The Windsor Swastikas were a Canadian ice hockey team in Windsor, Nova Scotia, from 1905–1916. Not to be confused with the Fernie Swastikas across the country in British Columbia, the “Swastikas” was chosen by them as swastika is also a symbol of luck and success.

Windsor Swastikas
CityWindsor, Nova Scotia
LeagueWestern Nova Scotia Amateur Hockey League championship
Halifax Herald and Mail Trophy
Franchise history
1905–1916Windsor Swastikas
old black-and-white photo of a men's hockey team
Windsor Swastikas wearing their light uniforms circa 1912


The Windsor Swastikas used the ancient swastika symbol as their logo. The swastika is an equilateral cross with its arms bent at right angles, in either right-facing () form or its mirrored left-facing () form. Archaeological evidence of swastika-shaped ornaments dates from the Neolithic period and the design is still widely used in many religions around the world. Though once commonly used all over much of the world without stigma, because of its iconic usage in Nazi Germany the symbol has become stigmatized in the Western world, even outlawed in Germany.[1]

History edit

Credited as the birthplace of hockey, Windsor has a long history of the sport.[2] As such it was natural that the small town would have a touring team. When selecting logos for their hockey team they chose a symbol that at the time was associated with power and good fortune, much like the four leafed clover.[3] The team formed in 1905 and toured the East coast of Canada travelling as far as St. John's, Newfoundland to play other professional teams.[3] At first they played in and won the Western Nova Scotia Amateur Hockey League championship.[3] They also defeated other teams to win the famous Halifax Herald and Mail Trophy.[3] The team moved by train from town to town as was common in the era.[3] For home games they played at the Stannus Street Rink, the oldest rink in Canada. The team disbanded during World War I when many players, like Blaine Sexton, joined the Canadian Expeditionary Force that fought on the Western Front.[3][4]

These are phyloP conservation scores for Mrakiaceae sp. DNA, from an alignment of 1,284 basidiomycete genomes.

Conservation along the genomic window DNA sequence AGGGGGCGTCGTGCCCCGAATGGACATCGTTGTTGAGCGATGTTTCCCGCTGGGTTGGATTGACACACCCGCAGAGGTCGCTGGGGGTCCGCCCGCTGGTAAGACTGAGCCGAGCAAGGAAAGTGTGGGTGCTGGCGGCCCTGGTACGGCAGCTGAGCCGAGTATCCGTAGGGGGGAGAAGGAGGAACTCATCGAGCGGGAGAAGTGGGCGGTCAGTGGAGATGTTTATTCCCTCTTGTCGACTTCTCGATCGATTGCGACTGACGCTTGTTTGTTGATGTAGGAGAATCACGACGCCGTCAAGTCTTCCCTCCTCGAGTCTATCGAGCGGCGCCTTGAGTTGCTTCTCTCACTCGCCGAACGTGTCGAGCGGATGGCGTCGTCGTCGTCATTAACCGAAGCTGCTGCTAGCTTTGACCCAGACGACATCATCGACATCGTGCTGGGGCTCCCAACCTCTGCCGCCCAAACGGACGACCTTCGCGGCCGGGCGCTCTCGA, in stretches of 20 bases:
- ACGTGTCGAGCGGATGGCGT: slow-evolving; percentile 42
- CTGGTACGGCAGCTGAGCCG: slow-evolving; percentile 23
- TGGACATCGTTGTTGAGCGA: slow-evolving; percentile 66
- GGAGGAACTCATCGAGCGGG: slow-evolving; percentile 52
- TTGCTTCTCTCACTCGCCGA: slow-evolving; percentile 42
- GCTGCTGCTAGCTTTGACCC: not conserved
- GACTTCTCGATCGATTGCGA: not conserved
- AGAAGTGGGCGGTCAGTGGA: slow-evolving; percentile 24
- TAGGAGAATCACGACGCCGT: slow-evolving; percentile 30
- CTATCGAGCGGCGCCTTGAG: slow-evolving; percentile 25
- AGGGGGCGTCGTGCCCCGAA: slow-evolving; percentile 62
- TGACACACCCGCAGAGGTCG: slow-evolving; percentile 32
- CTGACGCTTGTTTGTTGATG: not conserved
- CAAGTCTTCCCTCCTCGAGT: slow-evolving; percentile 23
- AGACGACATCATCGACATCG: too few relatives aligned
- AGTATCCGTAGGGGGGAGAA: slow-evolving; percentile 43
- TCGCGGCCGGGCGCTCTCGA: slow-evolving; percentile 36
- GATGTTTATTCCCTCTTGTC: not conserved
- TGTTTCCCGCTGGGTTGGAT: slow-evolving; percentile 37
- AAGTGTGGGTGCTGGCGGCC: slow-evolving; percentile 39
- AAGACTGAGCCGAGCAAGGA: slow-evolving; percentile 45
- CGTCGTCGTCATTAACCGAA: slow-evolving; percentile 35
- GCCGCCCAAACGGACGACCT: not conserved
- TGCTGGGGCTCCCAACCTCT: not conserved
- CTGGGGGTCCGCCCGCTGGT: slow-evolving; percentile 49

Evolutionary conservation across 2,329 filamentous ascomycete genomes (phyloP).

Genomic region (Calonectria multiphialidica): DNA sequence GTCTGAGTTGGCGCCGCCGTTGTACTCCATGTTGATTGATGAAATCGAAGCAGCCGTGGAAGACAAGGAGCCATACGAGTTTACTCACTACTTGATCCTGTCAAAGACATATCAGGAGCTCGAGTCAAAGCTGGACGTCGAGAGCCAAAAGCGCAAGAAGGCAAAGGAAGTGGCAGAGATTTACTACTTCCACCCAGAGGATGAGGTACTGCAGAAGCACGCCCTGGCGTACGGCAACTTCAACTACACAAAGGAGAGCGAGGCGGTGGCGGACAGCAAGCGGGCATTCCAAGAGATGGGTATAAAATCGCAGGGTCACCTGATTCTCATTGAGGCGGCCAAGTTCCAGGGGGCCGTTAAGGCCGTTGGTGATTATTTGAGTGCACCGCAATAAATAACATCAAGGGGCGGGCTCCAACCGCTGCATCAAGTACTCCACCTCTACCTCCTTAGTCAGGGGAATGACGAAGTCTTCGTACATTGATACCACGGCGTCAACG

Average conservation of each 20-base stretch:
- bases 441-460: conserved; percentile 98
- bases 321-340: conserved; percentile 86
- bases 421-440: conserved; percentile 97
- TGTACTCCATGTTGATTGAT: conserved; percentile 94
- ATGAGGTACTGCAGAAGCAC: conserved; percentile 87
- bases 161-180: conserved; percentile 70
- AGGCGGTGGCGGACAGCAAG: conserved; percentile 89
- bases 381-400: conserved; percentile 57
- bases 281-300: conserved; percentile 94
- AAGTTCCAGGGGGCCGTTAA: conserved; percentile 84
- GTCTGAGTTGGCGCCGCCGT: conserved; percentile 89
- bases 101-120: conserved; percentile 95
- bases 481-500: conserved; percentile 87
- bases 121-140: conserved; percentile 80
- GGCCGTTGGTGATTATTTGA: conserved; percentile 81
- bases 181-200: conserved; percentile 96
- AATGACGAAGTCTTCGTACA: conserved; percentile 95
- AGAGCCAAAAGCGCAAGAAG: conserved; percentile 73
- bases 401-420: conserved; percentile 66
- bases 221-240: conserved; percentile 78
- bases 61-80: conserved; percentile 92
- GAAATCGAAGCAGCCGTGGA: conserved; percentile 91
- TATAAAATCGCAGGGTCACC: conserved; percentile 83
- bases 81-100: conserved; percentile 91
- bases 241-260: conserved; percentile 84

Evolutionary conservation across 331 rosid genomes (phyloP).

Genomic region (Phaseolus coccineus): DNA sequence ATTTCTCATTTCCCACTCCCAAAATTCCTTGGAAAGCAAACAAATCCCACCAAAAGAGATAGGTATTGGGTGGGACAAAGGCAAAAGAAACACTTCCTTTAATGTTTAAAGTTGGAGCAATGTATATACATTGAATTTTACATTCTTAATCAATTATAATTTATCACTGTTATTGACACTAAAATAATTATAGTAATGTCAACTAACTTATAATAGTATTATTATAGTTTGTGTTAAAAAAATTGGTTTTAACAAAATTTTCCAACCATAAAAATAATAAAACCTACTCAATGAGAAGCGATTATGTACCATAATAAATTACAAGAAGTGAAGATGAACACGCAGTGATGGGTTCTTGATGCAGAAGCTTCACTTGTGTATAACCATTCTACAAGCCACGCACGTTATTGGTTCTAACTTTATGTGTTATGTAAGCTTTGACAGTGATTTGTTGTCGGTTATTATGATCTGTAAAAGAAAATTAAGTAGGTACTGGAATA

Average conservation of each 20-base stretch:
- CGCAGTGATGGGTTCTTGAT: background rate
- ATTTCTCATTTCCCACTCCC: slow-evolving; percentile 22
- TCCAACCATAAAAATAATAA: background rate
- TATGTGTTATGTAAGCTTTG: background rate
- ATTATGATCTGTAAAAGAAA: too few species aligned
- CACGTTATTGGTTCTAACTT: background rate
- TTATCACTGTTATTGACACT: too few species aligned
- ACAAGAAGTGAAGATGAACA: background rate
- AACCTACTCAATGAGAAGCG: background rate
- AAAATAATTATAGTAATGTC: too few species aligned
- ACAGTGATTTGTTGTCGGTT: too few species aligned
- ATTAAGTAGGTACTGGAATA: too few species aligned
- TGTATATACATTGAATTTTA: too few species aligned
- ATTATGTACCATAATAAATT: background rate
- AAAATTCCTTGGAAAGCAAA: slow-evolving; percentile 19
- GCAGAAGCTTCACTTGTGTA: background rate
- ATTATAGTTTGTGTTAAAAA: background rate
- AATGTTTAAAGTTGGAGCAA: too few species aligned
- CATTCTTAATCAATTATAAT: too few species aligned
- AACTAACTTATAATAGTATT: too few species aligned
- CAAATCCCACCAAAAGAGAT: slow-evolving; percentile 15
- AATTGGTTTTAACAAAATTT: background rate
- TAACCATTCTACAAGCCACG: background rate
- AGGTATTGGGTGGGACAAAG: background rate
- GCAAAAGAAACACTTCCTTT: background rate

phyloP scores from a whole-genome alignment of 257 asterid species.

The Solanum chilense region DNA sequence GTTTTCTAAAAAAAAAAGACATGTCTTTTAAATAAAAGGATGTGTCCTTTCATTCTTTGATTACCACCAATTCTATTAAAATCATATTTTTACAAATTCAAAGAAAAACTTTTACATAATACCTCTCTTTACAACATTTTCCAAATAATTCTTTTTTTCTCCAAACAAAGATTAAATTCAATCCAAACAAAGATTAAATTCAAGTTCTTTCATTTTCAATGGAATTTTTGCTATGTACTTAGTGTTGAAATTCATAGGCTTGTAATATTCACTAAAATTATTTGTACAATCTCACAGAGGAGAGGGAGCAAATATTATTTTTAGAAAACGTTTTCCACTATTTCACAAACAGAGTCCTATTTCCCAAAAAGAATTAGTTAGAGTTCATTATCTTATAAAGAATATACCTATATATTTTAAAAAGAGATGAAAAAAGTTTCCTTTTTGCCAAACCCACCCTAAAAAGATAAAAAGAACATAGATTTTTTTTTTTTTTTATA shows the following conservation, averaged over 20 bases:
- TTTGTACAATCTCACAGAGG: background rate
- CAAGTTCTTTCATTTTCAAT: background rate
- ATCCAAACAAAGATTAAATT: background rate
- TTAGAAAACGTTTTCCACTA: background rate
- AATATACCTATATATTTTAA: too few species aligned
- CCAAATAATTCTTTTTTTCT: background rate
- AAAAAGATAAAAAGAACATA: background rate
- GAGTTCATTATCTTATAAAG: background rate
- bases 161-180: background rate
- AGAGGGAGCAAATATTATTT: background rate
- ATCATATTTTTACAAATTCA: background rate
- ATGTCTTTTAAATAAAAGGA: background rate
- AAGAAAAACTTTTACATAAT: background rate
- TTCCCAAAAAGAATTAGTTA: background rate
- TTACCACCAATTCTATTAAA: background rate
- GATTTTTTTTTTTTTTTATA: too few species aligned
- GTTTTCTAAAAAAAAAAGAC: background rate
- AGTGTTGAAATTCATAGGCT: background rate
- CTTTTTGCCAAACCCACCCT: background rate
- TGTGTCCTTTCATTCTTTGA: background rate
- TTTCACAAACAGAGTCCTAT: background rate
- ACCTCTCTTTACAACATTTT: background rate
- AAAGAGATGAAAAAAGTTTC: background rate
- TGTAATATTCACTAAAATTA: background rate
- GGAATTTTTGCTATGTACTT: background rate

Notable players edit

See also edit

References edit

  1. ^ BBC News (January 17, 2005). "Call for Europe-wide swastika ban". BBC News. Retrieved May 3, 2010.
  2. ^ Jozsa, Frank P. (2003). American sports empire: how the leagues breed success (2003 ed.). Greenwood Publishing Group. ISBN 1-56720-559-3.- Total pages: 239
  3. ^ a b c d e f g h Vaughan, Garth (2001). "Windsor's "Swastikas" Hockey Teams". Archived from the original on 2010-05-01. Retrieved April 20, 2010.
  4. ^ "Hockey Players on the Railway". hockeyrailroader. 2010. Archived from the original on August 19, 2016. Retrieved April 21, 2010.
  5. ^ "Blaine Sexton". Sports Reference LLC. 2010. Archived from the original on April 18, 2020. Retrieved April 20, 2010.
  6. ^ Baker, Charles (October 13, 2009). "Chapter 25 – My Pennsylvania Ancestors – Part II". Charles Baker. Retrieved April 20, 2010.

Further reading edit